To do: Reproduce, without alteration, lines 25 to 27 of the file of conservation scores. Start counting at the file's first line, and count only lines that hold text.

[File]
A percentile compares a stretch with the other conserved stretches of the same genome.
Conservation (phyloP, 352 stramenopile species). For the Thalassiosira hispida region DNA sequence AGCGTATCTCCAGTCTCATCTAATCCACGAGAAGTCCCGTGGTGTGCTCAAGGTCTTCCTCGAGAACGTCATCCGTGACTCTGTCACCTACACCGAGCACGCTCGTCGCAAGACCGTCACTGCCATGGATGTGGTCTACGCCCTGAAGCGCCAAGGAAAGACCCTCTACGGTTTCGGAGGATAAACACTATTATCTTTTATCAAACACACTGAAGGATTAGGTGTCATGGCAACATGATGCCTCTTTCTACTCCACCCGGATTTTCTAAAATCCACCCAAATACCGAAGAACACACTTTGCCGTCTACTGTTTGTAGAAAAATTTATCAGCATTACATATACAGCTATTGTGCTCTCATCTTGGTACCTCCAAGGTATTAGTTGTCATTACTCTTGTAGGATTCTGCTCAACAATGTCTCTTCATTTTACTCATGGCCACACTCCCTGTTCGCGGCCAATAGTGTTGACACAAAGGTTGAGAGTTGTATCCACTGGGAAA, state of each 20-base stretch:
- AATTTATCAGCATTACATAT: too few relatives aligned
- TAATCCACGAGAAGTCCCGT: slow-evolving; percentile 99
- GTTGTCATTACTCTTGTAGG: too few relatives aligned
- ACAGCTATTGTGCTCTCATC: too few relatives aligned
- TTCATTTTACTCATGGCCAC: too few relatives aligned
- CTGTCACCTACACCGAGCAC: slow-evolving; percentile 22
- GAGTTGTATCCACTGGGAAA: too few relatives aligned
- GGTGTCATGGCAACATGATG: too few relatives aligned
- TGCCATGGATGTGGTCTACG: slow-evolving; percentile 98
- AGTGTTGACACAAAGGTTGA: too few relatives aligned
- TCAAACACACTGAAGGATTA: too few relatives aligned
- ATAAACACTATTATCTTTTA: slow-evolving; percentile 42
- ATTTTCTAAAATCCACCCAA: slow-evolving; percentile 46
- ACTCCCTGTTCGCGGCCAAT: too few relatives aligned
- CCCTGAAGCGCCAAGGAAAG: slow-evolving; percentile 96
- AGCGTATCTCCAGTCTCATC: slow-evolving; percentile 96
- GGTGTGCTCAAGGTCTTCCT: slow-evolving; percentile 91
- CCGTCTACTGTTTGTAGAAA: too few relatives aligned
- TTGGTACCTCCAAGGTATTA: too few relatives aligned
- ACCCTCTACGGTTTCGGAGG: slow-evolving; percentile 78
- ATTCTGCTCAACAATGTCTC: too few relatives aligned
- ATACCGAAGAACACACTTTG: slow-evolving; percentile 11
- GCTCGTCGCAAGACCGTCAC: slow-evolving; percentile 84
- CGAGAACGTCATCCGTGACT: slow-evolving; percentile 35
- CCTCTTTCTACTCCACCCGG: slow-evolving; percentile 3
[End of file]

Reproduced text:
- GCTCGTCGCAAGACCGTCAC: slow-evolving; percentile 84
- CGAGAACGTCATCCGTGACT: slow-evolving; percentile 35
- CCTCTTTCTACTCCACCCGG: slow-evolving; percentile 3